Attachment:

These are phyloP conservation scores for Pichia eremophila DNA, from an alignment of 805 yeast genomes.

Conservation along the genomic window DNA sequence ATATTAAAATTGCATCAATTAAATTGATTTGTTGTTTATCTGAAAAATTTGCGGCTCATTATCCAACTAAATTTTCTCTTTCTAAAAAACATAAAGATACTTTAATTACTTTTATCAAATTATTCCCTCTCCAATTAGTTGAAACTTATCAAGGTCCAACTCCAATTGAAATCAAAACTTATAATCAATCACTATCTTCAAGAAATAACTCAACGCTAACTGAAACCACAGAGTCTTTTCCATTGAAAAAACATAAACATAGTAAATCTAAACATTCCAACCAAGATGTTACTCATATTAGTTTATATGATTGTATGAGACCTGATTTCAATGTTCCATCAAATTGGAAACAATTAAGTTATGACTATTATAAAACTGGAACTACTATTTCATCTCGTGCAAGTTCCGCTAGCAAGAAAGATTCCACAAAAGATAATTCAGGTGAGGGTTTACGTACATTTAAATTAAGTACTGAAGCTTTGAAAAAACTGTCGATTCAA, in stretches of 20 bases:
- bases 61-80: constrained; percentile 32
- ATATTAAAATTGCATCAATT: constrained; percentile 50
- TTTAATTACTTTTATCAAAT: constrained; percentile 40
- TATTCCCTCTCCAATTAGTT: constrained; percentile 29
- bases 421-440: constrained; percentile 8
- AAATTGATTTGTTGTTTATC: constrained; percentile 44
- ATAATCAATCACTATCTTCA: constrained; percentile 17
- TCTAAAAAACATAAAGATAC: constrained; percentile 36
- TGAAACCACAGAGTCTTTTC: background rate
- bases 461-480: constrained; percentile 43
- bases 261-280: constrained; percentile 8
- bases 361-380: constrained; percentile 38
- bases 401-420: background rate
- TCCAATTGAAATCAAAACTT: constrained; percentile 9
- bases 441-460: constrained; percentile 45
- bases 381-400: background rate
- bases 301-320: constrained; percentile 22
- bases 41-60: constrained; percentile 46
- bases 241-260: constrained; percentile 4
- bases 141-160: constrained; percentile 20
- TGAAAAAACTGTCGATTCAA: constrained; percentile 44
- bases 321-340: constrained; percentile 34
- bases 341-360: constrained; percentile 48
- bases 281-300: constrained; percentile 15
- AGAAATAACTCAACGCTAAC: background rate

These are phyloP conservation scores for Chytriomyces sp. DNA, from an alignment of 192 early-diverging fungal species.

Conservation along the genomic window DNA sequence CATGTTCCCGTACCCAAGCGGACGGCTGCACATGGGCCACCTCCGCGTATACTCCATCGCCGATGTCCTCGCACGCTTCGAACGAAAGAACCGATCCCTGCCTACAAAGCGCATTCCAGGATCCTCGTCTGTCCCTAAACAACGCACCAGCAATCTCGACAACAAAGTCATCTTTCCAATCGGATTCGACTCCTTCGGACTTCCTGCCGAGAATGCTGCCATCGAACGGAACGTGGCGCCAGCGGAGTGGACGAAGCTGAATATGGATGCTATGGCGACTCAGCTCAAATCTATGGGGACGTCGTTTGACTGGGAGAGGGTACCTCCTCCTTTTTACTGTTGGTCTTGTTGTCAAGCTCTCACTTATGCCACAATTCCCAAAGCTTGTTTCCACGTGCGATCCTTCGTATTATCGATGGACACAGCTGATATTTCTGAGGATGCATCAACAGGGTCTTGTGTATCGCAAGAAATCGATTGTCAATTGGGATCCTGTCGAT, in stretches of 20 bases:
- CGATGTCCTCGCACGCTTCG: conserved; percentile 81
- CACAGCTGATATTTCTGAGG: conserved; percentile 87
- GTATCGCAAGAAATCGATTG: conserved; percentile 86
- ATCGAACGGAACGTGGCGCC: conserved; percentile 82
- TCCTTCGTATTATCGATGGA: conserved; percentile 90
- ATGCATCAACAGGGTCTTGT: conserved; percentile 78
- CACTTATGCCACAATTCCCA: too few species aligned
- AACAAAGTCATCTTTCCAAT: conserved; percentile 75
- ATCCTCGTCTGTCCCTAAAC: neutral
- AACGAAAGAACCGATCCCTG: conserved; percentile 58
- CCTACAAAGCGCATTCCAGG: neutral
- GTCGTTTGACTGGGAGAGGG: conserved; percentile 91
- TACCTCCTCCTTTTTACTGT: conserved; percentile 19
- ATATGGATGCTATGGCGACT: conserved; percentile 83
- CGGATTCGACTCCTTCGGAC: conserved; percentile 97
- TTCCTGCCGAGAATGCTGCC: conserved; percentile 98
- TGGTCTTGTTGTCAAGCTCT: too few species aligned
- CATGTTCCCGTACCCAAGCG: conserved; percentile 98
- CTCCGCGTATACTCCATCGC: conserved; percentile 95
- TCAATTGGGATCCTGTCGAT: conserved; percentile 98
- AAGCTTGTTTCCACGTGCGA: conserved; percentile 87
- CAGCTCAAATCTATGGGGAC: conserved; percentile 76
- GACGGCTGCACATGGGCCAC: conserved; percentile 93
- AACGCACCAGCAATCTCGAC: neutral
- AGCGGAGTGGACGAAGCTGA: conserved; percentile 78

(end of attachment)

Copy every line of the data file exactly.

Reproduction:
These are phyloP conservation scores for Pichia eremophila DNA, from an alignment of 805 yeast genomes.

Conservation along the genomic window DNA sequence ATATTAAAATTGCATCAATTAAATTGATTTGTTGTTTATCTGAAAAATTTGCGGCTCATTATCCAACTAAATTTTCTCTTTCTAAAAAACATAAAGATACTTTAATTACTTTTATCAAATTATTCCCTCTCCAATTAGTTGAAACTTATCAAGGTCCAACTCCAATTGAAATCAAAACTTATAATCAATCACTATCTTCAAGAAATAACTCAACGCTAACTGAAACCACAGAGTCTTTTCCATTGAAAAAACATAAACATAGTAAATCTAAACATTCCAACCAAGATGTTACTCATATTAGTTTATATGATTGTATGAGACCTGATTTCAATGTTCCATCAAATTGGAAACAATTAAGTTATGACTATTATAAAACTGGAACTACTATTTCATCTCGTGCAAGTTCCGCTAGCAAGAAAGATTCCACAAAAGATAATTCAGGTGAGGGTTTACGTACATTTAAATTAAGTACTGAAGCTTTGAAAAAACTGTCGATTCAA, in stretches of 20 bases:
- bases 61-80: constrained; percentile 32
- ATATTAAAATTGCATCAATT: constrained; percentile 50
- TTTAATTACTTTTATCAAAT: constrained; percentile 40
- TATTCCCTCTCCAATTAGTT: constrained; percentile 29
- bases 421-440: constrained; percentile 8
- AAATTGATTTGTTGTTTATC: constrained; percentile 44
- ATAATCAATCACTATCTTCA: constrained; percentile 17
- TCTAAAAAACATAAAGATAC: constrained; percentile 36
- TGAAACCACAGAGTCTTTTC: background rate
- bases 461-480: constrained; percentile 43
- bases 261-280: constrained; percentile 8
- bases 361-380: constrained; percentile 38
- bases 401-420: background rate
- TCCAATTGAAATCAAAACTT: constrained; percentile 9
- bases 441-460: constrained; percentile 45
- bases 381-400: background rate
- bases 301-320: constrained; percentile 22
- bases 41-60: constrained; percentile 46
- bases 241-260: constrained; percentile 4
- bases 141-160: constrained; percentile 20
- TGAAAAAACTGTCGATTCAA: constrained; percentile 44
- bases 321-340: constrained; percentile 34
- bases 341-360: constrained; percentile 48
- bases 281-300: constrained; percentile 15
- AGAAATAACTCAACGCTAAC: background rate

These are phyloP conservation scores for Chytriomyces sp. DNA, from an alignment of 192 early-diverging fungal species.

Conservation along the genomic window DNA sequence CATGTTCCCGTACCCAAGCGGACGGCTGCACATGGGCCACCTCCGCGTATACTCCATCGCCGATGTCCTCGCACGCTTCGAACGAAAGAACCGATCCCTGCCTACAAAGCGCATTCCAGGATCCTCGTCTGTCCCTAAACAACGCACCAGCAATCTCGACAACAAAGTCATCTTTCCAATCGGATTCGACTCCTTCGGACTTCCTGCCGAGAATGCTGCCATCGAACGGAACGTGGCGCCAGCGGAGTGGACGAAGCTGAATATGGATGCTATGGCGACTCAGCTCAAATCTATGGGGACGTCGTTTGACTGGGAGAGGGTACCTCCTCCTTTTTACTGTTGGTCTTGTTGTCAAGCTCTCACTTATGCCACAATTCCCAAAGCTTGTTTCCACGTGCGATCCTTCGTATTATCGATGGACACAGCTGATATTTCTGAGGATGCATCAACAGGGTCTTGTGTATCGCAAGAAATCGATTGTCAATTGGGATCCTGTCGAT, in stretches of 20 bases:
- CGATGTCCTCGCACGCTTCG: conserved; percentile 81
- CACAGCTGATATTTCTGAGG: conserved; percentile 87
- GTATCGCAAGAAATCGATTG: conserved; percentile 86
- ATCGAACGGAACGTGGCGCC: conserved; percentile 82
- TCCTTCGTATTATCGATGGA: conserved; percentile 90
- ATGCATCAACAGGGTCTTGT: conserved; percentile 78
- CACTTATGCCACAATTCCCA: too few species aligned
- AACAAAGTCATCTTTCCAAT: conserved; percentile 75
- ATCCTCGTCTGTCCCTAAAC: neutral
- AACGAAAGAACCGATCCCTG: conserved; percentile 58
- CCTACAAAGCGCATTCCAGG: neutral
- GTCGTTTGACTGGGAGAGGG: conserved; percentile 91
- TACCTCCTCCTTTTTACTGT: conserved; percentile 19
- ATATGGATGCTATGGCGACT: conserved; percentile 83
- CGGATTCGACTCCTTCGGAC: conserved; percentile 97
- TTCCTGCCGAGAATGCTGCC: conserved; percentile 98
- TGGTCTTGTTGTCAAGCTCT: too few species aligned
- CATGTTCCCGTACCCAAGCG: conserved; percentile 98
- CTCCGCGTATACTCCATCGC: conserved; percentile 95
- TCAATTGGGATCCTGTCGAT: conserved; percentile 98
- AAGCTTGTTTCCACGTGCGA: conserved; percentile 87
- CAGCTCAAATCTATGGGGAC: conserved; percentile 76
- GACGGCTGCACATGGGCCAC: conserved; percentile 93
- AACGCACCAGCAATCTCGAC: neutral
- AGCGGAGTGGACGAAGCTGA: conserved; percentile 78